Subject placement can make or break the impact from composition. The strongest place to put your subject generally is OFF CENTER. There are exceptions to this of course but thinking off center when you’re capturing or cropping your image is the best place to start.
Photographic images are two dimensional, but the world we inhabit is three dimensional. How do we create that third dimension in our photographs? Probably the best way is to consider how to use diagonals in your image to lead the reader to your main subject. This technique focuses on the use of leading lines. Leading lines create dynamics in an image. At left are the classic leading lines.
We all approach subjects differently. In some cases the wide angle shot may be more effective than the tight telephoto of a given subject. Shooting low to the ground or from some height. How unusual is their approach? This is where framing can come into play. You need to be looking for a unique perspective.
How well did the image maker control not only what’s included but mostly what has been excluded. Photography unlike its sister arts such as painting and drawing is a subtractive process. This means that the skill required is in cleverly figuring out how to minimize all distracting elements and isolate the subject. The challenge is to bring coherence, order and harmony to what’s contained within the image frame out of the chaos and fragmentation of the real world. Our tendency is to include way more than is needed in our photographs. You may need to be a strong minimalist in this area – less is always better. Isolate, isolate, isolate!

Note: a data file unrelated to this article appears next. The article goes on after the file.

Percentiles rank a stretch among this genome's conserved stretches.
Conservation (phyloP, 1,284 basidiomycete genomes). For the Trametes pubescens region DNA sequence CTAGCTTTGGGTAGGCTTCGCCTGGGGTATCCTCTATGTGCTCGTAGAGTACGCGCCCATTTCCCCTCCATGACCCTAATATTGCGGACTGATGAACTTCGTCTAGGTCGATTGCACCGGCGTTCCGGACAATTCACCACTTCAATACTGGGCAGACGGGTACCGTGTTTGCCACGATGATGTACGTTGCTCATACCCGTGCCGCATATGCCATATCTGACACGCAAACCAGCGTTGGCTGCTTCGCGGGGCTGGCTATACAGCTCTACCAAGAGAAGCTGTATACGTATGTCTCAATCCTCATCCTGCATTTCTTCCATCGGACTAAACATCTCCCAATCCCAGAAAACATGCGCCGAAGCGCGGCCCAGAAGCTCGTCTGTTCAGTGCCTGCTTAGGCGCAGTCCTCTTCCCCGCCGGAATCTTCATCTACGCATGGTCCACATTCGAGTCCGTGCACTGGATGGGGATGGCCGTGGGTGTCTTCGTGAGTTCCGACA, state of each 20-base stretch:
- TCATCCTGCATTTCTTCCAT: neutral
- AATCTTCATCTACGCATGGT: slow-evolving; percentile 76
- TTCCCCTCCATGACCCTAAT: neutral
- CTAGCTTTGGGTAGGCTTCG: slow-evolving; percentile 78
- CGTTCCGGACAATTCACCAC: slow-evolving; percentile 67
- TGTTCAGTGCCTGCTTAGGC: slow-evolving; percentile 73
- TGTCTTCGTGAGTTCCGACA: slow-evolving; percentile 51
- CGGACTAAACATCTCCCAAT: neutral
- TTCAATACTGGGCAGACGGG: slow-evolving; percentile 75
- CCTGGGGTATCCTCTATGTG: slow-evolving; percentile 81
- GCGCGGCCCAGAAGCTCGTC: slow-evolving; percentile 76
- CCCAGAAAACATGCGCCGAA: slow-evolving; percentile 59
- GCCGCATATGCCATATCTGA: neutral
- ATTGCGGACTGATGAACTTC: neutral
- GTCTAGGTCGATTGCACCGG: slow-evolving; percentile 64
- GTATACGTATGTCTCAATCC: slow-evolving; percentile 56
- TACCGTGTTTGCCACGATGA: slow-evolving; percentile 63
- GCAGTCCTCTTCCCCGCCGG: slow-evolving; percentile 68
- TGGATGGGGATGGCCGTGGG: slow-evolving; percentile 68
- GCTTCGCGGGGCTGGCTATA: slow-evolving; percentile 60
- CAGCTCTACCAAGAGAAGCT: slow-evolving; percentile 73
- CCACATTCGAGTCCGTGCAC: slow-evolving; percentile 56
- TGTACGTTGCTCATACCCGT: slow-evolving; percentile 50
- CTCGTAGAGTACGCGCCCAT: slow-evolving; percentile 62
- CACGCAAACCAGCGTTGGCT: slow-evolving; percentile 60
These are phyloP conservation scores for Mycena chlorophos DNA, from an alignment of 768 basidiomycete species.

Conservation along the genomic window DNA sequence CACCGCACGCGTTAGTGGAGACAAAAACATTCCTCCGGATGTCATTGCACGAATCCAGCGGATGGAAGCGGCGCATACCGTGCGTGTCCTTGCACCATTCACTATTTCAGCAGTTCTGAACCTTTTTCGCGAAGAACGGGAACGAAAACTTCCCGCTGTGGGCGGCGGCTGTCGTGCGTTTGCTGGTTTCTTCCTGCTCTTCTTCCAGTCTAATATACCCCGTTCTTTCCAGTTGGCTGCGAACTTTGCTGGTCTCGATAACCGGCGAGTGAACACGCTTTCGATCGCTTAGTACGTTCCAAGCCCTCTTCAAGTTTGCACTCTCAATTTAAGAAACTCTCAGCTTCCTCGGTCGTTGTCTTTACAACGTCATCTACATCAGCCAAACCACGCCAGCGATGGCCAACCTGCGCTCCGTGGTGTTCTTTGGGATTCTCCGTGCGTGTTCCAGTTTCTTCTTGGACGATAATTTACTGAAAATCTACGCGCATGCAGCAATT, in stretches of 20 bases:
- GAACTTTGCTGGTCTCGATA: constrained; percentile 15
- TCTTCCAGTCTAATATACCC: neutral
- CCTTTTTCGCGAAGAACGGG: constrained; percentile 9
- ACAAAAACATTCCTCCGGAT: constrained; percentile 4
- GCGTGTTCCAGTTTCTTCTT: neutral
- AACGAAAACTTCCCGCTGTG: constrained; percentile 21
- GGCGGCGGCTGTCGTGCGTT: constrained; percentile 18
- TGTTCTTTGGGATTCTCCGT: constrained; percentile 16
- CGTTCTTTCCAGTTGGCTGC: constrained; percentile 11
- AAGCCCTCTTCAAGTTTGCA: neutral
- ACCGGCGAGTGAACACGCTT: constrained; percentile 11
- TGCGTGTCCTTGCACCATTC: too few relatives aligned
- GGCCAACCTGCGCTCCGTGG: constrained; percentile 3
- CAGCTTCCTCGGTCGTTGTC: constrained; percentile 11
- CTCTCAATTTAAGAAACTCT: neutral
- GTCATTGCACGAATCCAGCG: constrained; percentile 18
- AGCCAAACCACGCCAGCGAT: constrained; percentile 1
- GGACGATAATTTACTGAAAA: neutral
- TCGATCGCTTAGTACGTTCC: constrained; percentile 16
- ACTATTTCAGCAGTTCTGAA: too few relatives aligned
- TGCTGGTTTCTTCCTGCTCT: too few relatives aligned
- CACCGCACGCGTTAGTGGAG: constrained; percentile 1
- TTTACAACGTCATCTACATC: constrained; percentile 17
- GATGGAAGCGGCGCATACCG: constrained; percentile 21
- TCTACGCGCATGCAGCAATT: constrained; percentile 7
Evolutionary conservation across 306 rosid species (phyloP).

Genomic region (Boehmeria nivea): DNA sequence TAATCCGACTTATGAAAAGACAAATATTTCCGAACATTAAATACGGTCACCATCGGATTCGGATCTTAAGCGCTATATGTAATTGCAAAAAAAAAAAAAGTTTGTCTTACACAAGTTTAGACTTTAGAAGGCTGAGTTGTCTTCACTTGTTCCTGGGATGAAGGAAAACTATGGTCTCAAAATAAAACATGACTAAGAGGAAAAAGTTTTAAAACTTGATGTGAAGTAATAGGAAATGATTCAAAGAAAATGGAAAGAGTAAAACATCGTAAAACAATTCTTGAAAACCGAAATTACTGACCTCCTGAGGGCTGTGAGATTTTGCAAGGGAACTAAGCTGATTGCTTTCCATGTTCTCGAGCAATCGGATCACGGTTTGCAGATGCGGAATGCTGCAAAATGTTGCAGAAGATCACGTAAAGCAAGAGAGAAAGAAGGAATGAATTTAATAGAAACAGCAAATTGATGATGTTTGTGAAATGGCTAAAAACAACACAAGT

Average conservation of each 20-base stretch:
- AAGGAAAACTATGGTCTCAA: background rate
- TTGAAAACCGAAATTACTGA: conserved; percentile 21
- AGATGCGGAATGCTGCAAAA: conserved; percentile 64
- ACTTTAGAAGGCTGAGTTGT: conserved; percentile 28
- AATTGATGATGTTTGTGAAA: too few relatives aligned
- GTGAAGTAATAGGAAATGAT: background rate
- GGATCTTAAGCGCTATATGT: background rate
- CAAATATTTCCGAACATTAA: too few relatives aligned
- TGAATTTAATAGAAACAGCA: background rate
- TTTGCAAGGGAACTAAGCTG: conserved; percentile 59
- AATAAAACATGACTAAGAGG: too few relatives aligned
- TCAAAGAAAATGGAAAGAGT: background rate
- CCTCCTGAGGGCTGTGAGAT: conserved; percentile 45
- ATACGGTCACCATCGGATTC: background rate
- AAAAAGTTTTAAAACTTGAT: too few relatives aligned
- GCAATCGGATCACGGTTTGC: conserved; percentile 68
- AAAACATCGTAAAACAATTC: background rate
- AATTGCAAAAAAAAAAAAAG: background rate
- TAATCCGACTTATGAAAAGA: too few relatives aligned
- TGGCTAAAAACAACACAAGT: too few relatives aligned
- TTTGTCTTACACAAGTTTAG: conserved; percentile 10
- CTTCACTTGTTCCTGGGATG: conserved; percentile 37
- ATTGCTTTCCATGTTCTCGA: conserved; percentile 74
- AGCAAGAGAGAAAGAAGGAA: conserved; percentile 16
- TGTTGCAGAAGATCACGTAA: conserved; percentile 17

When I consider lighting, I am focusing on the quality of lighting (e.g. soft, warm, harsh, mixed), the type of lighting (e.g. side lit, backlit) and how dynamic (e.g. dramatic) the lighting is.
Here are some lighting watch out fors:
- Avoid images with distracting elements – Bright objects, busy foregrounds with highlights
- Harsh midday light.
- Dapple lighting
- Strong sunlight is not the best for portraits of any kind.
Finally, we are at the last of the impact components and perhaps one of the most critical to ultimately determining impact and score. What the subject is does matter.
- Is this a particularly inviting or interesting subject?
- Is the subject of the image commonplace or is it something more extra-ordinary?
- Do I want to see more?
- How long could I keep looking at the image and not lose interest?
- Is there a whole story here that I want to know more about?
- Am I thinking wow?
- Is this an image I wish I had made?
Maybe it’s about the moment in time that has been captured that we don’t see often or sometimes can’t see at all because it happens in the blink of an eye. Timing does play a big role when it comes to making subject matter special. Judges can be more forgiving about some of the other impact elements if you have caught or done a reasonable job trying to catch something that is exceptional.
My final two pieces of advice on adding points to your images:
- It’s all in the details
- All these things above are meant to help you select images or maybe work on existing ones for competitions but the real secret is to keep them in mind when you are making the images to begin with!